mixed infections. These patients have fissures / sores along the
angle of the mouth. This condition usually involves both angles of
mouth. This condition is commonly seen in patients using ill fitting
dentures. Ill fitting dentures cause recession of alveolar margins
causing a decrease in the vertical dimension of occlusion leading on
to accumulation of saliva at the angle of the mouth. This prolonged
stasis of saliva at the angle of the mouth causes a favourable
environment for growth of candida albicans. Other conditions causing
angular chelitis include nutritional deficiencies like:
Vitamin B 12
This condition goes by
i.e. Central papillary atrophy. These patients manifest with well
demarcated area of atrophy of the dorsal lingual papillae. This area
appears like a rhomboid. This lesion lies just anterior to the
circumvallate papillae of the tongue. Some of these patients may
have associated lesion over the corresponding portion of the palatal
mucosa where the posterior portion of tongue comes into contact
during oral phase of deglutition. These are known as satellite /
This condition is
candidal infection in more than one location. These patients may
have concurrent denture stomatitis along with angular stomatitis.
This condition also goes by
candida leukoplakia. Lesions in these patients are whitish and well
defined covering large areas of oral mucosa. These whitish patches
cannot be peeled off from the mucosa. These lesions are commonly
seen in the buccal mucosa, palate, and tongue areas. It is nearly
impossible to distinguish this lesion clinically from leukoplakia.
Diagnosis is usually made in retrospect if the patient doent respond
to topical antifungal agents. Ofcourse these patients dont give
history of tobacco use.
These patients have long
involvement of mucosa of oral cavity, skin and nails of hand. This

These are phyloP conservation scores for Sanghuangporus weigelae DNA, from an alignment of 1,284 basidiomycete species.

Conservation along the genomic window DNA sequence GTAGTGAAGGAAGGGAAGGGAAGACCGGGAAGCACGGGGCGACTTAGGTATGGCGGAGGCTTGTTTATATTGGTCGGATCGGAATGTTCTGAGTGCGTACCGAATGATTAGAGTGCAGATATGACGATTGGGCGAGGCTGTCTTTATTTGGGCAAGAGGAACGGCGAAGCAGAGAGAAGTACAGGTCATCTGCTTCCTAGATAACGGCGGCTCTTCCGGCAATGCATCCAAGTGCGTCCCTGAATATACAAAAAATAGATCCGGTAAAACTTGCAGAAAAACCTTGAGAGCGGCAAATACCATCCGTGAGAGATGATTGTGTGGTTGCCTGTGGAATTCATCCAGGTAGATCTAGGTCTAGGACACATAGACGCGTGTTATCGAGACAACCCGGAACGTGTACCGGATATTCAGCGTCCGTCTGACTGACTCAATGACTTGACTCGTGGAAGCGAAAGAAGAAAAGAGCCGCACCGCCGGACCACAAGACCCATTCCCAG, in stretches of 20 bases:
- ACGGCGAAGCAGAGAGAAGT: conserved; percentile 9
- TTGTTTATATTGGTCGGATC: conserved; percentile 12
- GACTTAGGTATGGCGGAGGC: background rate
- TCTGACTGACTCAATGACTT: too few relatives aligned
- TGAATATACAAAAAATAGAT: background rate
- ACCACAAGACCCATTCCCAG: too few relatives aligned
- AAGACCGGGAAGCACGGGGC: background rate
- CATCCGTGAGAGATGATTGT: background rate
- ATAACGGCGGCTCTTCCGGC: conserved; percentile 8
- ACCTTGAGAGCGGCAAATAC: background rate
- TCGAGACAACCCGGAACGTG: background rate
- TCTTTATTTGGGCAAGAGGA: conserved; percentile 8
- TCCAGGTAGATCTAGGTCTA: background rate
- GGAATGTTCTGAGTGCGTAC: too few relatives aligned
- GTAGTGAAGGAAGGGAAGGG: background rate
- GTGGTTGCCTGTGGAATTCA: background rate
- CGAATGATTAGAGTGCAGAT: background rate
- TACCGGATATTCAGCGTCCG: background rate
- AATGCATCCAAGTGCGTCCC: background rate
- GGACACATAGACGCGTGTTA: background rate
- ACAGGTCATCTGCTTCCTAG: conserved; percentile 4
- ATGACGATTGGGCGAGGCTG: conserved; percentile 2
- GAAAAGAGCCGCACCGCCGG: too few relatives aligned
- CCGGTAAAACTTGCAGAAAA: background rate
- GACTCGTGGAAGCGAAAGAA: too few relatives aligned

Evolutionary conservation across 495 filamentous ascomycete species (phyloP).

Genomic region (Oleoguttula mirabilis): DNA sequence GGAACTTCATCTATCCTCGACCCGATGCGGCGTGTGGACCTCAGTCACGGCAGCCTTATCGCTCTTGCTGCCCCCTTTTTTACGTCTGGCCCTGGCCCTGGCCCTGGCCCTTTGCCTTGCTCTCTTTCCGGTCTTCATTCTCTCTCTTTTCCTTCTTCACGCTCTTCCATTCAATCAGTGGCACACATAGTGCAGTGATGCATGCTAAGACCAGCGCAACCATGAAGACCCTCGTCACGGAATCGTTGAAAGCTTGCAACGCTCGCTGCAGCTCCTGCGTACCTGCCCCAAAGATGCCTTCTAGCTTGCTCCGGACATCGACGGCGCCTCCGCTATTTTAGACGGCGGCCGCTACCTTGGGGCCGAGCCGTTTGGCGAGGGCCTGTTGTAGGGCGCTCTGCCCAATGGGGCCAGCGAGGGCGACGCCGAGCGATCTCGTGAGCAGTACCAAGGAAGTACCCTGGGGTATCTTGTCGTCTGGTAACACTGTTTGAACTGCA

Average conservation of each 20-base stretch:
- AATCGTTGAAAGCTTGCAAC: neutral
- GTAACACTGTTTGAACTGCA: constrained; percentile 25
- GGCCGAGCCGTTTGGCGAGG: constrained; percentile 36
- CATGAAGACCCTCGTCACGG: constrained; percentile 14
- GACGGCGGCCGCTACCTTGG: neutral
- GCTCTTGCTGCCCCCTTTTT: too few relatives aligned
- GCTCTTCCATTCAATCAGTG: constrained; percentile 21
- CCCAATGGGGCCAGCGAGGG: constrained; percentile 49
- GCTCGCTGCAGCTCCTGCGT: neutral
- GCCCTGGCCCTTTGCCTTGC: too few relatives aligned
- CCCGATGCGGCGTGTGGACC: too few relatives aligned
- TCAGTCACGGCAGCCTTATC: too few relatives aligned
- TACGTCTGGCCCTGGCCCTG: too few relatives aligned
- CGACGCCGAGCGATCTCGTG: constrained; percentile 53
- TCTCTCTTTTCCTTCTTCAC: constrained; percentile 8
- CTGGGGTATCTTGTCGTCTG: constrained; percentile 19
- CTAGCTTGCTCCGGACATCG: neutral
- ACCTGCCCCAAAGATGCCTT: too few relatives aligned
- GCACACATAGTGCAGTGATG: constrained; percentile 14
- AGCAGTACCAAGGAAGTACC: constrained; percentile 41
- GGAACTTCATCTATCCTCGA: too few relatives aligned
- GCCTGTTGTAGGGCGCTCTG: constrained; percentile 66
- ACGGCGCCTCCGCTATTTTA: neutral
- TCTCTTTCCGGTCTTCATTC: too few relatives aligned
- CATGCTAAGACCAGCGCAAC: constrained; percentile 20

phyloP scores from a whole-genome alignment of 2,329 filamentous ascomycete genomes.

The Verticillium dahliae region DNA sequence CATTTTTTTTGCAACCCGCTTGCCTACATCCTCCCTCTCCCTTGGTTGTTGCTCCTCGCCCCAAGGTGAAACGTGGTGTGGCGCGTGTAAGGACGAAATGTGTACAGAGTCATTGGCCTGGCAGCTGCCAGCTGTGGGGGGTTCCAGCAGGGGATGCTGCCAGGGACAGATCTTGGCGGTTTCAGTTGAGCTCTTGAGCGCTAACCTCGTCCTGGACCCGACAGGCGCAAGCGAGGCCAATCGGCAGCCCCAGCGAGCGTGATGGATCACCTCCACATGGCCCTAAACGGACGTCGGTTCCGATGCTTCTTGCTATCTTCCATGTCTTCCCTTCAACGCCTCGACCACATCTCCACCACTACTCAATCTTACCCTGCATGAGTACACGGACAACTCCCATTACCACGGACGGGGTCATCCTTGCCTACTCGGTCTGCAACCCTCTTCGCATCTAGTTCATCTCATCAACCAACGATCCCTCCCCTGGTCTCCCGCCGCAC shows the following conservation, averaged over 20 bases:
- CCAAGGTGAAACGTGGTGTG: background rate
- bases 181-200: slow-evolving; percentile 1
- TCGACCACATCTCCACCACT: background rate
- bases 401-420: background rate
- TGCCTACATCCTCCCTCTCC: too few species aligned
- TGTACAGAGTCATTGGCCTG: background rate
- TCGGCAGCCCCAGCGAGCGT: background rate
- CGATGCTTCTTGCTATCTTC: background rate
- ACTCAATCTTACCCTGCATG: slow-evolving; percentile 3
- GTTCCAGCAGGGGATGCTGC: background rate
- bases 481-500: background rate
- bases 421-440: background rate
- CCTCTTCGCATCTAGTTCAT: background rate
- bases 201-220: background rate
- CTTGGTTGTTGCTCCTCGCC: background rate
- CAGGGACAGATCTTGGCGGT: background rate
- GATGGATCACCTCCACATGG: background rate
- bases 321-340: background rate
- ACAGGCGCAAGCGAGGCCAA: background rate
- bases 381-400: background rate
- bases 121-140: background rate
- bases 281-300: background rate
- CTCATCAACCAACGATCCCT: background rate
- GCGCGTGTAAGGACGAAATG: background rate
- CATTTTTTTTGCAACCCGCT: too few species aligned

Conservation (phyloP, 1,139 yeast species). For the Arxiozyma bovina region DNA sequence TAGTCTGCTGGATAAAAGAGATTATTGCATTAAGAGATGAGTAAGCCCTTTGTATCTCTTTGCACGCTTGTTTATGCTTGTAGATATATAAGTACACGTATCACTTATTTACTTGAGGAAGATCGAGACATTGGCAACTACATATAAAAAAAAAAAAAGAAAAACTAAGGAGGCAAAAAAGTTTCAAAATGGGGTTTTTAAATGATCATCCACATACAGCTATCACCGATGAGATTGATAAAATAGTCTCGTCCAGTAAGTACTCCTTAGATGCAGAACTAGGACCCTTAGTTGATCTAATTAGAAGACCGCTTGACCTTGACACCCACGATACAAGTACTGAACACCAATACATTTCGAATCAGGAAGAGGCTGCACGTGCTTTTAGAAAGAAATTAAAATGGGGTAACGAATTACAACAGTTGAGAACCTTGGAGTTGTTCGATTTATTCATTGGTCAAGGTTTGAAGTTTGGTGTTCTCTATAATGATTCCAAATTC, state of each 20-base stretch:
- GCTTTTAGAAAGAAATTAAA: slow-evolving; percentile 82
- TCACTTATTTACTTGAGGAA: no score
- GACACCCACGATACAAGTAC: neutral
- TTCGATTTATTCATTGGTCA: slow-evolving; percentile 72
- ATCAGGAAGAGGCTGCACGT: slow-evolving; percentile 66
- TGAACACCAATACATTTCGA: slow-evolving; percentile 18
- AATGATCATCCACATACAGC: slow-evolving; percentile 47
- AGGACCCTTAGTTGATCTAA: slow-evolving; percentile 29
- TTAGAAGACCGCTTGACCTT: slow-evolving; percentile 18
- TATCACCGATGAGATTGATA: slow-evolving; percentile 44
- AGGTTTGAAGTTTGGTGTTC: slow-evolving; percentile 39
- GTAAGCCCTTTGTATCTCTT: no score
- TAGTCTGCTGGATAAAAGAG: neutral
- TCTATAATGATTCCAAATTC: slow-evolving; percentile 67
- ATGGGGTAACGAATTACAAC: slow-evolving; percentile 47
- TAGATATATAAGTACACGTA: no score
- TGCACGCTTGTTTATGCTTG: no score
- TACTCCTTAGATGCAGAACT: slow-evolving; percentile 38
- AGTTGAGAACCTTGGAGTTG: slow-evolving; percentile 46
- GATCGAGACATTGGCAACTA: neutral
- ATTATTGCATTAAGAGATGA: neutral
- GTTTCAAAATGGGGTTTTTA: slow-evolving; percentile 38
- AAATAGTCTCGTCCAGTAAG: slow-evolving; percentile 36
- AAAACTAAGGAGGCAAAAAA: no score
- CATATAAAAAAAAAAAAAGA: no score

condition is resistant to topical antifungal agents. These patients
also have associated endocrine abnormalities like:
Classically diagnosis of
candidiosis depends on clinical signs and symptoms.
Other diagnostic adjuncts
Samples can be
obtained from scrappings of wooden tongue blade. The sample is then
smeared on to a glass slide. It can be fixed with alcohol fixative /
allowed to air dry. The slide is then stained with PAS which shows
up the fungal hyphae.
Qualitative assessment of
albicans: This gives an approximate estimate of the probablity of
candida infection. This test is performed by determining the number
of colony forming units of candida albicans present in 1 ml of
unstimulated saliva. The number of colony forming units can be
determined after 72 hours of incubation at 30 degrees centigrade in
the saburaud agar plate. In healthy individuals the count usually is
Improving the hydration
levels of the patient
Antifungal agents -
These agents act by altering DNA / RNA metabolism. They could also
allow intracellular accumulation of peroxide which could prove toxic to
the fungal cell.
Topical antifungal agent:
Clotrimazole lozenges: This
administered as 10 mg losenges to be dissolved in the oral cavity
five times a day for two weeks. It also has a certain degree of anti
Miconazole buccal tablet: 50
to be dissolved in the oral cavity each morning for 2 weeks.
Genitian violet solution:
managing refractory and highly localised lesions.
Systemic antifuncal agents:
Cap. Fluconazole – 50 – 100
T. Ketoconazole – 200 – 400
T. Miconazole – 50 mg qid
T. Itraconazole – 100 mg qid